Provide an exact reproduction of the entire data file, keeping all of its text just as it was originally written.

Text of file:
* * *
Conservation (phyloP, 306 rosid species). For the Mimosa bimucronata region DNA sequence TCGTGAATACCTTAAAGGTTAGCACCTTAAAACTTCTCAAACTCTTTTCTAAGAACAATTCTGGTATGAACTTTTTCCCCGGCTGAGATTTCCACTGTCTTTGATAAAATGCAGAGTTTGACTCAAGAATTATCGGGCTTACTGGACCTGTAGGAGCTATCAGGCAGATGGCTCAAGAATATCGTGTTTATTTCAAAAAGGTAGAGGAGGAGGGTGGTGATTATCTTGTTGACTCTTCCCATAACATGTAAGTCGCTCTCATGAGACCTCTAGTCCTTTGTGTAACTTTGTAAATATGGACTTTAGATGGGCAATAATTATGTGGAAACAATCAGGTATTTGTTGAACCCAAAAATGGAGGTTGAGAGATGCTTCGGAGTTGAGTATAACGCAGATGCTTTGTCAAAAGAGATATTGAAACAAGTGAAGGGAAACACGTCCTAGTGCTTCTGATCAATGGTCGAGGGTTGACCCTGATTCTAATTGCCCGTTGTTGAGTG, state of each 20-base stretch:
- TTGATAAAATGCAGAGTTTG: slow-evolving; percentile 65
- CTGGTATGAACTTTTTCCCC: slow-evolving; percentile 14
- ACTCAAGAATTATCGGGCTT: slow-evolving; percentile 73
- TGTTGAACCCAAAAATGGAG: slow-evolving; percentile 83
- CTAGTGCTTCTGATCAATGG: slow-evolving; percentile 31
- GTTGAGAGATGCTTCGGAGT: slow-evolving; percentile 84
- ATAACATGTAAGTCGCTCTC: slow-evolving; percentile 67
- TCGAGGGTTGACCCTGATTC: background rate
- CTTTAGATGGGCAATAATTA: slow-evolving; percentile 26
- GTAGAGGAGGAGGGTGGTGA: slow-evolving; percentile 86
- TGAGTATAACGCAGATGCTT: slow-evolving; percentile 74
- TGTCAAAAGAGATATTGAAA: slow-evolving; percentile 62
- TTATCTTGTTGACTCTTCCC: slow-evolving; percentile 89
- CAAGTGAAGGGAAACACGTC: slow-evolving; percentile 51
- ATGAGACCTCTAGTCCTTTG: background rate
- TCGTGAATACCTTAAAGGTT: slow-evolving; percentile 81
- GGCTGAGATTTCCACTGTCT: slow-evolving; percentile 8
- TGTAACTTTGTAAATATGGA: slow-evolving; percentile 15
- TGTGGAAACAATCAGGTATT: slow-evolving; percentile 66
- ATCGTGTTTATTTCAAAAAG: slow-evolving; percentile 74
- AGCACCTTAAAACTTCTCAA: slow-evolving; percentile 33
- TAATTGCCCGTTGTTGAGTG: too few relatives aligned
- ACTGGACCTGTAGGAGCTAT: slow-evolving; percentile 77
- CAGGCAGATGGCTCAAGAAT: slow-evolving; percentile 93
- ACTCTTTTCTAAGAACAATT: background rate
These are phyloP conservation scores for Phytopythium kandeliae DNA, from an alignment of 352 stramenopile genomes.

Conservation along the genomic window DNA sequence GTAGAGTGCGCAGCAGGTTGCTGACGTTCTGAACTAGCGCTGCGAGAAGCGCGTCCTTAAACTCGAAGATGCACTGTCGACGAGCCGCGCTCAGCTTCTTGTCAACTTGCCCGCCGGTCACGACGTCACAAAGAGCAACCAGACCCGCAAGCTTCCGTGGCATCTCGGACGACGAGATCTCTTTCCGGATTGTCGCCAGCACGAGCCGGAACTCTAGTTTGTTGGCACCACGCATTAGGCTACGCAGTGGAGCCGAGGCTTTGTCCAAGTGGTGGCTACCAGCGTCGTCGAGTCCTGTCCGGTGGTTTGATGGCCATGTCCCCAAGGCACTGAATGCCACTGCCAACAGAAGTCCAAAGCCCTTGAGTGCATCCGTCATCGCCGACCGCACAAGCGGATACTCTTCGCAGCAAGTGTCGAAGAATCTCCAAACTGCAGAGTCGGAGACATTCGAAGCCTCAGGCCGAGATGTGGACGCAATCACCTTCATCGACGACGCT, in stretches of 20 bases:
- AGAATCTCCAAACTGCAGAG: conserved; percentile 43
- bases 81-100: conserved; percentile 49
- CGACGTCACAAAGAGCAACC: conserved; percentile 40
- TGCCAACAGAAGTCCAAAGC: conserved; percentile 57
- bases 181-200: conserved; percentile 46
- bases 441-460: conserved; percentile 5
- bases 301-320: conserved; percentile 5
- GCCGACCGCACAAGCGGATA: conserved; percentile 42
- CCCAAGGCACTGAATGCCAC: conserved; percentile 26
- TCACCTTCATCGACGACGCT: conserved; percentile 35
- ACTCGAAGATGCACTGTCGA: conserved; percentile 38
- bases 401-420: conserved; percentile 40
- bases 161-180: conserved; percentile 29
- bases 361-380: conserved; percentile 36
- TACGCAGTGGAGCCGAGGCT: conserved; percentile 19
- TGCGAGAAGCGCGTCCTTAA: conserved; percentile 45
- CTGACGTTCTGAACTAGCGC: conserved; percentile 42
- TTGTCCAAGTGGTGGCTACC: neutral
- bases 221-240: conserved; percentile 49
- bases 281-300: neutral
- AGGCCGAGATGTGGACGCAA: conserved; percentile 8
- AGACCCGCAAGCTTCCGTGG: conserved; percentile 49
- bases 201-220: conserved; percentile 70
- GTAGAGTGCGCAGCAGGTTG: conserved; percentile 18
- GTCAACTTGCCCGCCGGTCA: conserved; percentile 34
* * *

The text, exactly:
Conservation (phyloP, 306 rosid species). For the Mimosa bimucronata region DNA sequence TCGTGAATACCTTAAAGGTTAGCACCTTAAAACTTCTCAAACTCTTTTCTAAGAACAATTCTGGTATGAACTTTTTCCCCGGCTGAGATTTCCACTGTCTTTGATAAAATGCAGAGTTTGACTCAAGAATTATCGGGCTTACTGGACCTGTAGGAGCTATCAGGCAGATGGCTCAAGAATATCGTGTTTATTTCAAAAAGGTAGAGGAGGAGGGTGGTGATTATCTTGTTGACTCTTCCCATAACATGTAAGTCGCTCTCATGAGACCTCTAGTCCTTTGTGTAACTTTGTAAATATGGACTTTAGATGGGCAATAATTATGTGGAAACAATCAGGTATTTGTTGAACCCAAAAATGGAGGTTGAGAGATGCTTCGGAGTTGAGTATAACGCAGATGCTTTGTCAAAAGAGATATTGAAACAAGTGAAGGGAAACACGTCCTAGTGCTTCTGATCAATGGTCGAGGGTTGACCCTGATTCTAATTGCCCGTTGTTGAGTG, state of each 20-base stretch:
- TTGATAAAATGCAGAGTTTG: slow-evolving; percentile 65
- CTGGTATGAACTTTTTCCCC: slow-evolving; percentile 14
- ACTCAAGAATTATCGGGCTT: slow-evolving; percentile 73
- TGTTGAACCCAAAAATGGAG: slow-evolving; percentile 83
- CTAGTGCTTCTGATCAATGG: slow-evolving; percentile 31
- GTTGAGAGATGCTTCGGAGT: slow-evolving; percentile 84
- ATAACATGTAAGTCGCTCTC: slow-evolving; percentile 67
- TCGAGGGTTGACCCTGATTC: background rate
- CTTTAGATGGGCAATAATTA: slow-evolving; percentile 26
- GTAGAGGAGGAGGGTGGTGA: slow-evolving; percentile 86
- TGAGTATAACGCAGATGCTT: slow-evolving; percentile 74
- TGTCAAAAGAGATATTGAAA: slow-evolving; percentile 62
- TTATCTTGTTGACTCTTCCC: slow-evolving; percentile 89
- CAAGTGAAGGGAAACACGTC: slow-evolving; percentile 51
- ATGAGACCTCTAGTCCTTTG: background rate
- TCGTGAATACCTTAAAGGTT: slow-evolving; percentile 81
- GGCTGAGATTTCCACTGTCT: slow-evolving; percentile 8
- TGTAACTTTGTAAATATGGA: slow-evolving; percentile 15
- TGTGGAAACAATCAGGTATT: slow-evolving; percentile 66
- ATCGTGTTTATTTCAAAAAG: slow-evolving; percentile 74
- AGCACCTTAAAACTTCTCAA: slow-evolving; percentile 33
- TAATTGCCCGTTGTTGAGTG: too few relatives aligned
- ACTGGACCTGTAGGAGCTAT: slow-evolving; percentile 77
- CAGGCAGATGGCTCAAGAAT: slow-evolving; percentile 93
- ACTCTTTTCTAAGAACAATT: background rate
These are phyloP conservation scores for Phytopythium kandeliae DNA, from an alignment of 352 stramenopile genomes.

Conservation along the genomic window DNA sequence GTAGAGTGCGCAGCAGGTTGCTGACGTTCTGAACTAGCGCTGCGAGAAGCGCGTCCTTAAACTCGAAGATGCACTGTCGACGAGCCGCGCTCAGCTTCTTGTCAACTTGCCCGCCGGTCACGACGTCACAAAGAGCAACCAGACCCGCAAGCTTCCGTGGCATCTCGGACGACGAGATCTCTTTCCGGATTGTCGCCAGCACGAGCCGGAACTCTAGTTTGTTGGCACCACGCATTAGGCTACGCAGTGGAGCCGAGGCTTTGTCCAAGTGGTGGCTACCAGCGTCGTCGAGTCCTGTCCGGTGGTTTGATGGCCATGTCCCCAAGGCACTGAATGCCACTGCCAACAGAAGTCCAAAGCCCTTGAGTGCATCCGTCATCGCCGACCGCACAAGCGGATACTCTTCGCAGCAAGTGTCGAAGAATCTCCAAACTGCAGAGTCGGAGACATTCGAAGCCTCAGGCCGAGATGTGGACGCAATCACCTTCATCGACGACGCT, in stretches of 20 bases:
- AGAATCTCCAAACTGCAGAG: conserved; percentile 43
- bases 81-100: conserved; percentile 49
- CGACGTCACAAAGAGCAACC: conserved; percentile 40
- TGCCAACAGAAGTCCAAAGC: conserved; percentile 57
- bases 181-200: conserved; percentile 46
- bases 441-460: conserved; percentile 5
- bases 301-320: conserved; percentile 5
- GCCGACCGCACAAGCGGATA: conserved; percentile 42
- CCCAAGGCACTGAATGCCAC: conserved; percentile 26
- TCACCTTCATCGACGACGCT: conserved; percentile 35
- ACTCGAAGATGCACTGTCGA: conserved; percentile 38
- bases 401-420: conserved; percentile 40
- bases 161-180: conserved; percentile 29
- bases 361-380: conserved; percentile 36
- TACGCAGTGGAGCCGAGGCT: conserved; percentile 19
- TGCGAGAAGCGCGTCCTTAA: conserved; percentile 45
- CTGACGTTCTGAACTAGCGC: conserved; percentile 42
- TTGTCCAAGTGGTGGCTACC: neutral
- bases 221-240: conserved; percentile 49
- bases 281-300: neutral
- AGGCCGAGATGTGGACGCAA: conserved; percentile 8
- AGACCCGCAAGCTTCCGTGG: conserved; percentile 49
- bases 201-220: conserved; percentile 70
- GTAGAGTGCGCAGCAGGTTG: conserved; percentile 18
- GTCAACTTGCCCGCCGGTCA: conserved; percentile 34